This is no joke

Speaking of stopping up, let’s consider another aspect of this issue. It’s called a joker valve. You may not have heard of joker valves, but odds are you depend on one or more aboard your boat. They let something flow through one way but not the other. Sometimes that something is air, as when you empty a piston in the head. Air has to get in as the waste water exits if you’ve got the intake closed in order to empty the bowl. So the joker valve opens up and lets air in. When the intake is open to fill the bowl with clean water, you don’t want that water to exit the little hole the air just entered. Your ever “smiling” joker valve handles it.

Perhaps of greater importance is the larger joker valve, which lets the waste and water out of the head but doesn’t let it back in after the pumping is finished. When either of these little valves fails, the results can be, well, unpleasant at best. If you know about these little things, you know they’re relatively inexpensive and that you can replace them yourself. They usually fail from clogging or because of material deterioration caused by aging or calcium deposits.

Those on the downstream side of pumps in heads have an especially tough job, and when they fail it can really ruin your day. They have to be thick enough and of a composite dense enough not to tear when they’re forced open, but not so dense as to remain closed when you need them to open. They also must be supple enough to let stuff out and then seal again to prevent backflowing. The base also has to serve as a gasket in some rather critical plumbing.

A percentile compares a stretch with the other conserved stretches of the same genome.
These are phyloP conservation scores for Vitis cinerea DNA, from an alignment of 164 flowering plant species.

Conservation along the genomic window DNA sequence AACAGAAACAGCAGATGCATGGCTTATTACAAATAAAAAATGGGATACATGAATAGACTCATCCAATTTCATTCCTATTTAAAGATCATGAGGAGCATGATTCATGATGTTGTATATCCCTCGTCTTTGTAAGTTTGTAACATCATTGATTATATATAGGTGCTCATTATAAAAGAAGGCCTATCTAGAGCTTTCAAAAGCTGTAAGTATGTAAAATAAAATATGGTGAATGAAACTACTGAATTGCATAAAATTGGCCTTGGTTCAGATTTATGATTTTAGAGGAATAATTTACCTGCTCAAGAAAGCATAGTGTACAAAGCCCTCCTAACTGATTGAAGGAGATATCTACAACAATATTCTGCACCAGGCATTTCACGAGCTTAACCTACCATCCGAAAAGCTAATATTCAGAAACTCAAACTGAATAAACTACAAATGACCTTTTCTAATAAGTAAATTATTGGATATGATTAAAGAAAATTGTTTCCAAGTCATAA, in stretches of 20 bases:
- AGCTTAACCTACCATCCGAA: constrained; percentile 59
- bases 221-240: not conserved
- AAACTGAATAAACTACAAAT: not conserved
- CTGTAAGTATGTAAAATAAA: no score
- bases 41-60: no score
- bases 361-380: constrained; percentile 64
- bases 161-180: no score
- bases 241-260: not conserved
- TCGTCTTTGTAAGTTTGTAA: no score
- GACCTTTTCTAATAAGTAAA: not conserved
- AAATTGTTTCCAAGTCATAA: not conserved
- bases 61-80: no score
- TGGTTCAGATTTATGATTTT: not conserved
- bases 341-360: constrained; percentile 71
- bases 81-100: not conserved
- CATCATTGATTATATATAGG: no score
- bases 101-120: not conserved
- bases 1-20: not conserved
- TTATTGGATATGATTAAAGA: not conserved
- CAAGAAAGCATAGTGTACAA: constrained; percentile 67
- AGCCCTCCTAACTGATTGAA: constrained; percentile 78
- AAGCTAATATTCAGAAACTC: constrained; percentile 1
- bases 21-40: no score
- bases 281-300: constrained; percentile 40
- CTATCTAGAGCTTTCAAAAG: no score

Raritan, a master of heads and other products, has developed a new generation of joker valves that master these issues. You may not know it, but those valves will be there smiling, opening and closing — another little thing helping you with your boating pleasure.

Also in the department of keeping liquids where they belong, let’s take a look at seals. You’ve got seals in many places on your boat, and each is important. Whether it’s water, transmission fluid, lube oil or whatever, there’s a little seal doing a job … you hope. Some are easy to replace, but others require special tools so you can press them in and out. They include simple packing (as in your stuffing box), perhaps your old engine’s oil seals and more esoteric little guys, such as a rubber U-cup with the edges held close to the shaft by a tiny stainless steel spring. If you know about them — and this includes the springs that can pop out when you replace them — you’ve maybe sealed the deal for the day.